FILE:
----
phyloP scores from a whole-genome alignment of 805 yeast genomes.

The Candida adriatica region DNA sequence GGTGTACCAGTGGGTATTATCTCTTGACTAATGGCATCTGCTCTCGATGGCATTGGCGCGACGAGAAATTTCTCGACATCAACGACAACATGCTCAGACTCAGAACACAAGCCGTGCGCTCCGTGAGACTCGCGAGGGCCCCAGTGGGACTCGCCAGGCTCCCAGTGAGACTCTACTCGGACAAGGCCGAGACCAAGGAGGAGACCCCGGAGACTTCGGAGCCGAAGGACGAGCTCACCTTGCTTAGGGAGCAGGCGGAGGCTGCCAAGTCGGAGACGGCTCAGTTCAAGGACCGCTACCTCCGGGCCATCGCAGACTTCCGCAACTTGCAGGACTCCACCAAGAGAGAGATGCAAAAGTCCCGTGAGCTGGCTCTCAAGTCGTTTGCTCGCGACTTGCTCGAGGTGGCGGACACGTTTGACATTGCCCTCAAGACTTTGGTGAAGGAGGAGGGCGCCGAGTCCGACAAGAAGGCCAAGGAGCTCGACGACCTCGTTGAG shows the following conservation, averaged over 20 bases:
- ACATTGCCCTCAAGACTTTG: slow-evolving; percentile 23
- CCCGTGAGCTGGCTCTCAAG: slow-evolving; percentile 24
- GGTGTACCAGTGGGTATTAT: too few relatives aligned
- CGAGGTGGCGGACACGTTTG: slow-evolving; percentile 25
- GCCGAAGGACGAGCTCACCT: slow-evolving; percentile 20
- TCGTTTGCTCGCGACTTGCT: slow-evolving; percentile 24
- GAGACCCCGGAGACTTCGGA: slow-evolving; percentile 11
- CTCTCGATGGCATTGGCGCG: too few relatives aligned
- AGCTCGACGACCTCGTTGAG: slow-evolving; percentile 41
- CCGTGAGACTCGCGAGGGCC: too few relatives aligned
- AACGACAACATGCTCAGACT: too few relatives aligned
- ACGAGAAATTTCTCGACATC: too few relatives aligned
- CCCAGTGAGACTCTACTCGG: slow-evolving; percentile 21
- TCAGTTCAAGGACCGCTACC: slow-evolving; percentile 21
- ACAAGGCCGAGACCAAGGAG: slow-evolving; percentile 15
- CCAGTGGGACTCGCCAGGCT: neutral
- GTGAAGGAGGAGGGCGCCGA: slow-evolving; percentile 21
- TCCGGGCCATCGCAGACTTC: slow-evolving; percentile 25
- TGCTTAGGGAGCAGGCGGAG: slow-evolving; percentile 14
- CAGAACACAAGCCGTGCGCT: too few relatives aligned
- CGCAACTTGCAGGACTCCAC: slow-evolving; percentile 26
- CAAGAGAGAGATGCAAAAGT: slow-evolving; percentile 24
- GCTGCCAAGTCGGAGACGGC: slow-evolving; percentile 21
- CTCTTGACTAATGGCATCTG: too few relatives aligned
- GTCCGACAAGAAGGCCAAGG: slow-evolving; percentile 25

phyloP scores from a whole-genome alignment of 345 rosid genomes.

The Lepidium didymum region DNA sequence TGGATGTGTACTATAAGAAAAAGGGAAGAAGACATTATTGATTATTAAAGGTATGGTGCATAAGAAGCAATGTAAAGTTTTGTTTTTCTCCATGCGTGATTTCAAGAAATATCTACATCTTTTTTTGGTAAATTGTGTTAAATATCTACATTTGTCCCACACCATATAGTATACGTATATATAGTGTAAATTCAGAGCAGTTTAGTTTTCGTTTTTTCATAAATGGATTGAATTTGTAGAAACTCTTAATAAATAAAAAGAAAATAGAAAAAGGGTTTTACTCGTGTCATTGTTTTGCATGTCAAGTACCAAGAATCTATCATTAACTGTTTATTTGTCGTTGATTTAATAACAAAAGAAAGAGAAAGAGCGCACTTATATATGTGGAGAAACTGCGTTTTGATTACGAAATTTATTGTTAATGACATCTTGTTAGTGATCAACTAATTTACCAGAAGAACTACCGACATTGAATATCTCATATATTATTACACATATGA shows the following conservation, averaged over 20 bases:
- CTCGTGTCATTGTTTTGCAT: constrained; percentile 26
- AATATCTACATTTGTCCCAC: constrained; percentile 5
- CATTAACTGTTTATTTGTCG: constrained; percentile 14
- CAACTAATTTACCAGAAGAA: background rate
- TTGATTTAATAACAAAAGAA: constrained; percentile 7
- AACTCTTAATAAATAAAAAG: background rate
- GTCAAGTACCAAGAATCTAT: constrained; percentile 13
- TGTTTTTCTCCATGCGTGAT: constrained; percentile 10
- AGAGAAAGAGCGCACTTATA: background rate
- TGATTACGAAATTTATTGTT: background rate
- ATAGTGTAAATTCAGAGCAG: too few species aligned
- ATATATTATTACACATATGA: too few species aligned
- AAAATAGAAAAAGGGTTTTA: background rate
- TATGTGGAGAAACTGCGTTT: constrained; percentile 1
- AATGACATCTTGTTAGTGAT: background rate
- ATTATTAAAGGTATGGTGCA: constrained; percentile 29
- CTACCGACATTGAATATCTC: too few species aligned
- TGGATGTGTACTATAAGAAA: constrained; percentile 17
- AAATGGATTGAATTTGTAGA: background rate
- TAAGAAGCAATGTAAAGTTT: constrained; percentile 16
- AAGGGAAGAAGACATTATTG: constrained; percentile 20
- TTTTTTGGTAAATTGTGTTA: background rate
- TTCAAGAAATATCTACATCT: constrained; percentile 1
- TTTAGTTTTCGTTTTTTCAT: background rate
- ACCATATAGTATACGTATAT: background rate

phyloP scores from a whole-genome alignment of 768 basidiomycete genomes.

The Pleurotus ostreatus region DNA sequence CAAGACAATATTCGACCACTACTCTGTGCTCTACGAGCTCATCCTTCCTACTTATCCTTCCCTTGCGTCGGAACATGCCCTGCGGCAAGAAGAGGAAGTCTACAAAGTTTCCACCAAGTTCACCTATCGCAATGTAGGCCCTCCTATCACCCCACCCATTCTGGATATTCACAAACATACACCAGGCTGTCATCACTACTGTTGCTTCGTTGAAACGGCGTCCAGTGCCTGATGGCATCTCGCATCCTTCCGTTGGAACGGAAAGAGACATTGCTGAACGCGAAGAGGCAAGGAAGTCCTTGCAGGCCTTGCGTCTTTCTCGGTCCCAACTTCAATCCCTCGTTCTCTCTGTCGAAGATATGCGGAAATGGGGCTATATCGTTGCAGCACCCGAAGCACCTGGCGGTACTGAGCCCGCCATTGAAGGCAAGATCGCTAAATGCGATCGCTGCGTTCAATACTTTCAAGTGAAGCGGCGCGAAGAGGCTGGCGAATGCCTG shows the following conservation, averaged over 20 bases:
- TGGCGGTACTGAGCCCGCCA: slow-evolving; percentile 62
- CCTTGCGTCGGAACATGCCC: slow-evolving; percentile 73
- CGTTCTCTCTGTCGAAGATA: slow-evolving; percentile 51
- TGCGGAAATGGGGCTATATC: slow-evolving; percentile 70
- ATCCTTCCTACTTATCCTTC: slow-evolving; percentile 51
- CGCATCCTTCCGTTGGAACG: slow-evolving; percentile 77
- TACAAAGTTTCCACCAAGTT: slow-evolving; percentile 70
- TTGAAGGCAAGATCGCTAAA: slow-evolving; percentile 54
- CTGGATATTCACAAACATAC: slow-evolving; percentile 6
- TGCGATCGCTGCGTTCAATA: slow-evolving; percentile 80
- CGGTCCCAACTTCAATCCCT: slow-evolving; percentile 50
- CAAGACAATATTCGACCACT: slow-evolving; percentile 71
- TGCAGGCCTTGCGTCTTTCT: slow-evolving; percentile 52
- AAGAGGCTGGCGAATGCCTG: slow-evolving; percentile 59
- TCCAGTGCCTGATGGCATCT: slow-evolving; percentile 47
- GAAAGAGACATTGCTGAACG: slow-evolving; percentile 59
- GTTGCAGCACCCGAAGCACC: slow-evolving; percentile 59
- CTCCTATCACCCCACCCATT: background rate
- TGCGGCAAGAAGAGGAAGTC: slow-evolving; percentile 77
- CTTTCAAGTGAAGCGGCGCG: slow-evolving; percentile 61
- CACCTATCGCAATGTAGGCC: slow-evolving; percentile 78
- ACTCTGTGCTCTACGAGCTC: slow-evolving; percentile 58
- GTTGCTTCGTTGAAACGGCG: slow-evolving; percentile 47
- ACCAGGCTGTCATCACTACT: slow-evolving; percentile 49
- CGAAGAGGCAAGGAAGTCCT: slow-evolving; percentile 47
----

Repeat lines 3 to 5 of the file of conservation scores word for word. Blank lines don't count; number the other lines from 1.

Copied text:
- ACATTGCCCTCAAGACTTTG: slow-evolving; percentile 23
- CCCGTGAGCTGGCTCTCAAG: slow-evolving; percentile 24
- GGTGTACCAGTGGGTATTAT: too few relatives aligned